Jul 22, 2017 Research papers

Does the availability and use of social media on the Internet really provide businesses with new and different useful information? If so, how? If not, why not?

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The Internet as Social Media: Connectivity and Immediacy



The Internet as social media: connectivity and immediacy



In July 2009, a musician named Dave Carroll was traveling with his band from Toronto Canada to Nebraska somewhere, much like many millions of other folks have done. Looking out the window the plane, however, Dave noticed that the United Airlines baggage handlers were, to put it mildly, failing to treat his rather expensive guitar and a number of other musical instruments belonging to the band with suitable care, preferring instead to sort of fling them through the air into the cargo hold. Dave pointed out to the UAL cabin attendants that this was not likely to be of significant benefit to the instruments` health, but was told that nothing could be done and he should simply sit down and be quiet. Upon arriving in Chicago, Dave determined that in fact he had been right, and his $2,400 guitar was now $2,400 worth of rather expensive kindling. He pointed this out to the United Airlines staff at the time, and suggested that perhaps some compensation might be in order. United Airlines, in the best bureaucratic tradition, took almost a year to conclude that its folks certainly hadn`t done anything wrong, that Dave was probably just being excessively picky, and that they weren`t about to pony up anything. After all, weren`t they a Fortune 25 company engaged in a conflict with one rather slender young musician? It seemed like a classic application of the business motto once attributed to the old monolithic AT&T: “We’re the phone company…we don’t care. We don’t have to.”


Back then, that worked. In fact, it still does, a lot of the time; money and power still convey a lot of advantage. But here’s where things get interesting. As a practicing musician, Dave was well aware of a recent phenomenon known as YouTube—a strange sort of Internet place where you could essentially tack up as many electronic versions of “95 Theses” as you wanted to, allowing some creativity, some luck, and something called “viral video” behavior to be leveraged on occasion into something quite unprecedented. Let’s start by watching what Dave posted:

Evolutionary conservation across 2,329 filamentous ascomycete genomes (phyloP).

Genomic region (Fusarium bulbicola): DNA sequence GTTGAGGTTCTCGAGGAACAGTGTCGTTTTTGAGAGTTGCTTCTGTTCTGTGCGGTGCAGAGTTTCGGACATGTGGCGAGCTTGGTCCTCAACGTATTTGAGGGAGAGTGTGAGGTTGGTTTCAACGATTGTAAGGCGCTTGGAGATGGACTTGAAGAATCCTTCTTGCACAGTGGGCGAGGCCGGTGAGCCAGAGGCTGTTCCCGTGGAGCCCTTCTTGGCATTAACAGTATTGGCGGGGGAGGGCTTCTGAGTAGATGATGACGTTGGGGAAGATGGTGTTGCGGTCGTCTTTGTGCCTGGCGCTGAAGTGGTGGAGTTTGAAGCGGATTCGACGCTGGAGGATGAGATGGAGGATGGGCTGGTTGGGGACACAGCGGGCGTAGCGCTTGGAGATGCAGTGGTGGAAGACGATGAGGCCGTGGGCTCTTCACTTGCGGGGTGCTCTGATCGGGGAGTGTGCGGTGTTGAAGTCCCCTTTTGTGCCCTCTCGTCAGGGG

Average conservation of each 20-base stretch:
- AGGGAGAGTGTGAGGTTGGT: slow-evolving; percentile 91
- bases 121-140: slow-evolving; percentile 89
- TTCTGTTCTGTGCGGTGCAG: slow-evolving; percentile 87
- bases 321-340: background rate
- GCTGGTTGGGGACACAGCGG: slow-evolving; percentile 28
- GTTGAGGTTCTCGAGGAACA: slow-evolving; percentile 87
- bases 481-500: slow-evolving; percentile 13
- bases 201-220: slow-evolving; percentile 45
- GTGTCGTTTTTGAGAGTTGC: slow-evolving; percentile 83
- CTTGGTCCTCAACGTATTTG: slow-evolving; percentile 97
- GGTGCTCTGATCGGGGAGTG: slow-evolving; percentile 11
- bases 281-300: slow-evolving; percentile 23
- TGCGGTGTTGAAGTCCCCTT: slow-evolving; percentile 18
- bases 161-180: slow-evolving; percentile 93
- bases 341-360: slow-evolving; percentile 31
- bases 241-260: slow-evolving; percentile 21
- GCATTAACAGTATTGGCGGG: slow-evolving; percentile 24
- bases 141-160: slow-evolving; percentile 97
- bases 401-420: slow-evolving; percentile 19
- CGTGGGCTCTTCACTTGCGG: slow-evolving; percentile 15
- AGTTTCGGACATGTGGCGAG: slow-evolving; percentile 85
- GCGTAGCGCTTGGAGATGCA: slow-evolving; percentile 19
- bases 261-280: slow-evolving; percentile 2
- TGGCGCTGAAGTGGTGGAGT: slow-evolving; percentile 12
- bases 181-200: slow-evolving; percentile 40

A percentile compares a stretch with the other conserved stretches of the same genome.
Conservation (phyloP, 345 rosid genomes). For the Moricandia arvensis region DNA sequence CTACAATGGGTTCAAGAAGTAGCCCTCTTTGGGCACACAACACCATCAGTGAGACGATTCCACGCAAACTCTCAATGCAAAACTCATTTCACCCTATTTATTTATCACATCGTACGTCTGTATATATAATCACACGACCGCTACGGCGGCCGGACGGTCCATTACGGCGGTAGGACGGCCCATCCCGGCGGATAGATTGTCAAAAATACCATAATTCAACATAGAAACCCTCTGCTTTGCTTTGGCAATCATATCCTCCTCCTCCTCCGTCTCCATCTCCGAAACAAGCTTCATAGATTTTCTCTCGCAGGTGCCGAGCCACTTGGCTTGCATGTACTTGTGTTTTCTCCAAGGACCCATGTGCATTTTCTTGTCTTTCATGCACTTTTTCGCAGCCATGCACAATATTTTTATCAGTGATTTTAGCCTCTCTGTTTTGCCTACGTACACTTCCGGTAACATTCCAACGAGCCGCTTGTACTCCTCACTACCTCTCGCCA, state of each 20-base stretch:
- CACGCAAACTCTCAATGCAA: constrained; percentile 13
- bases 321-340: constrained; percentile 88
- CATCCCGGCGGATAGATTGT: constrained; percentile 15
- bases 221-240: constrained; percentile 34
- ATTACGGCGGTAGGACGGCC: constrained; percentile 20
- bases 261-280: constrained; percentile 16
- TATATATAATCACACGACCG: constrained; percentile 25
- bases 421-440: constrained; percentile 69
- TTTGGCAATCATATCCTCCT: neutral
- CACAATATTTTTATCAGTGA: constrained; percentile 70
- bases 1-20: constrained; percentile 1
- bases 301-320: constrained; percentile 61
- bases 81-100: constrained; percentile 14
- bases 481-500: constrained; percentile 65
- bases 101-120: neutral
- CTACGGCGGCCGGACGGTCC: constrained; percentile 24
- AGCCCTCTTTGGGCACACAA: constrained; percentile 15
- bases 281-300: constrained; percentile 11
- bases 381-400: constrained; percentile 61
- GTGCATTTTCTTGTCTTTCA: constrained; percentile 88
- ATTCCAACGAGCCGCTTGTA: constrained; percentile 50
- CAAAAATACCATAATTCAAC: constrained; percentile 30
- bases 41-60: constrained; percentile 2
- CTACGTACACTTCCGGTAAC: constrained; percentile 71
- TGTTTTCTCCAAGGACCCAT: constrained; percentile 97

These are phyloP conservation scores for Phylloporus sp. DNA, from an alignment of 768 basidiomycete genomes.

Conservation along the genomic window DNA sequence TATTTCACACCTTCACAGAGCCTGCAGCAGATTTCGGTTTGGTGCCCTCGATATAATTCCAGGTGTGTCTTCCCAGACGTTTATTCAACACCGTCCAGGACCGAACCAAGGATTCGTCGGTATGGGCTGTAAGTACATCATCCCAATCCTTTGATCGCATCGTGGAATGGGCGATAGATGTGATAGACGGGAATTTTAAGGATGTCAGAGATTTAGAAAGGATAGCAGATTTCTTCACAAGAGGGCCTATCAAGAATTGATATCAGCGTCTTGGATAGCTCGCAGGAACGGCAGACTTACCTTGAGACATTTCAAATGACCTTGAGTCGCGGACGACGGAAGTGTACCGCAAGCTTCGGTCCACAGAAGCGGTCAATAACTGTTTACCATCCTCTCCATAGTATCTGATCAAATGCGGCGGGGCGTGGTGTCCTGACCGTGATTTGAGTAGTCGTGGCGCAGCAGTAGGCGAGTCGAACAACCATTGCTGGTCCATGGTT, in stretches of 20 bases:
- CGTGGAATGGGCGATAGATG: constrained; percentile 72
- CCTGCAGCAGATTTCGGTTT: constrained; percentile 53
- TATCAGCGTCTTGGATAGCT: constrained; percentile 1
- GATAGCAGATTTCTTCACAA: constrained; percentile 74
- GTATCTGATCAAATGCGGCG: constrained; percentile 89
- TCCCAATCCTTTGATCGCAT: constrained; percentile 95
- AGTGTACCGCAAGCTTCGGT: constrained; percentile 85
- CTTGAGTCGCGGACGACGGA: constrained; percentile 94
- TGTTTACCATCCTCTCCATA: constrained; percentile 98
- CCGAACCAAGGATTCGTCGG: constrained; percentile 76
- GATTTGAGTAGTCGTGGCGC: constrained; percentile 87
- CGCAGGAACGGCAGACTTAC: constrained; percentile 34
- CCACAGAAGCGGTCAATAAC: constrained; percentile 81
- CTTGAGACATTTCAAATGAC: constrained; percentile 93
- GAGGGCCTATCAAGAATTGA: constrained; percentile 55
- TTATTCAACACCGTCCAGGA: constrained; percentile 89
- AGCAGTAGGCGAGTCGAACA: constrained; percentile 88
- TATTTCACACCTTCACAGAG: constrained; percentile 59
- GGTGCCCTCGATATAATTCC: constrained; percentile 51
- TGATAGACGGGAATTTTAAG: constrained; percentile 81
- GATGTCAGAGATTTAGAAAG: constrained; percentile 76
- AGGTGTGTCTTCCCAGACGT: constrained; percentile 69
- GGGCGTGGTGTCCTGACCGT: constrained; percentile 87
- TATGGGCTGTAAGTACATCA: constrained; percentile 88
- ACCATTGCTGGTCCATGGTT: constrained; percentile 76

Carroll, D. (2009) United Breaks Guitars. Music video posted to YouTube. Retrieved November 27, 2010, from http://www.youtube.com/watch?v=5YGc4zOqozo&feature=channel


Now lots of people post things on YouTube, and most of them don’t go anywhere. But here’s where it got different in his case; for reasons known primarily to the gods of the Internet, Dave actually did “go viral”—accumulating well over a million hits in fairly short order, rocketing to the top of the charts (to date, almost 10 million hits overall)—and, in the process, vastly confusing United Airlines by creating a highly visible public relations nightmare out of what ought to have been a minor transaction, and also causing the whole IT analysis profession and assorted professors of business to suddenly take seriously the possibility that here was a tool that just might have the potential to bring about a whole new kind of customer relations management. Here are two more videos featuring experts probing at this rather simple case for deep lessons:


Milliken, J. (2010) Brands and Social Media Participation; United Breaks Guitars. Coreographytv. Retrieved November 27, 2010, from http://www.youtube.com/watch?v=YNpry5iSTBo&feature=related


Owyang, J. (2010) Social Media, Crisis & Reputation Management. Coreographytv. Retrieved November 27, 2010, from http://www.youtube.com/watch?v=43-7gDTk49k&NR=1


Dave has even achieved the ultimate B-school immortality—being made into a Harvard Business School case! Here’s how the august professors are now phrasing the Lessons Learned:


Hanna, J. (2010) HBS Cases: United Breaks Guitars. Working Knowledge: Harvard Business School. November 29. Retrieved November 27, 2010, from http://hbswk.hbs.edu/item/6492.html?wknews=112910


So what does this all mean? Is it just a cute little song that somehow made it big—the proverbial flash in a pan—or is it actually a vision of a new kind of relationship between companies and customers mediated by the larger world of social media? It could be either, or anything in between. One thing is clear, however—this could not have happened even as recently as 6 or 7 years ago. It`s probably equally clear that we`re going to see a lot more of it—and we`re going to see a lot more things like this using tools and technologies that are today still barely on the drawing boards, if they`ve even gotten that far out of the heads of the smart 12-year-olds who are going to be billionaires before they need to shave.